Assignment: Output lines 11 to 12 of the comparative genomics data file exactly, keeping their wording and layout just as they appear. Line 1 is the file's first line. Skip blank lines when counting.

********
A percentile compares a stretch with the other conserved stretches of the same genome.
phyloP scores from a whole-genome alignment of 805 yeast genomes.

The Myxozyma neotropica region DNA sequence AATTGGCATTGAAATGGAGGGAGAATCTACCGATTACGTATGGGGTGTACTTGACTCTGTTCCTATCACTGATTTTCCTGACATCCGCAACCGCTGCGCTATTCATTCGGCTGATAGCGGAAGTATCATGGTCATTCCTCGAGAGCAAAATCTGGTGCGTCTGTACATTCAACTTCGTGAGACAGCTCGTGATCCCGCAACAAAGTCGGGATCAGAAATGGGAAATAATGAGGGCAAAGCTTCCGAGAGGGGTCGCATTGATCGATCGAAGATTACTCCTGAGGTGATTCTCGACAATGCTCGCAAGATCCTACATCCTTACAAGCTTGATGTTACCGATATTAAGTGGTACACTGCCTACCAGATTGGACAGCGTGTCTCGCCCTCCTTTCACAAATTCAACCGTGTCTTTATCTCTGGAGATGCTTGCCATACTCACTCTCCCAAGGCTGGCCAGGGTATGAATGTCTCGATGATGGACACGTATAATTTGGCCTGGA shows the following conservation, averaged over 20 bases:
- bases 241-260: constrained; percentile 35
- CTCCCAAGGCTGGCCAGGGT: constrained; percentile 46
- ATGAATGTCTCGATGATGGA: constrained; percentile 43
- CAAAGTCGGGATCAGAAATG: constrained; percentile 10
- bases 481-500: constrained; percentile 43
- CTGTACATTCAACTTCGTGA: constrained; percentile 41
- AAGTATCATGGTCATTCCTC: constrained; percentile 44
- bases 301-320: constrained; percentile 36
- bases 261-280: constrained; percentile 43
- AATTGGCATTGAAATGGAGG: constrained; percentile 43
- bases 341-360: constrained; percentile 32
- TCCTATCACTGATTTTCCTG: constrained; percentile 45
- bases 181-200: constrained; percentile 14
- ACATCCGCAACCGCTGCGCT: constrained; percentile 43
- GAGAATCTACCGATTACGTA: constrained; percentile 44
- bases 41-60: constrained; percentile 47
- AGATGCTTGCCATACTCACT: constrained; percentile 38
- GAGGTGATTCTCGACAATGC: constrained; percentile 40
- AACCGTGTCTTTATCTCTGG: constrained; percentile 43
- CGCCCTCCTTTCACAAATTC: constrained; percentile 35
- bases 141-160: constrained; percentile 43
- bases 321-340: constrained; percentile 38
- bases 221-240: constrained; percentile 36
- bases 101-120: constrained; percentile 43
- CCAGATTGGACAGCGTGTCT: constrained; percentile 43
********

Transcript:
- bases 301-320: constrained; percentile 36
- bases 261-280: constrained; percentile 43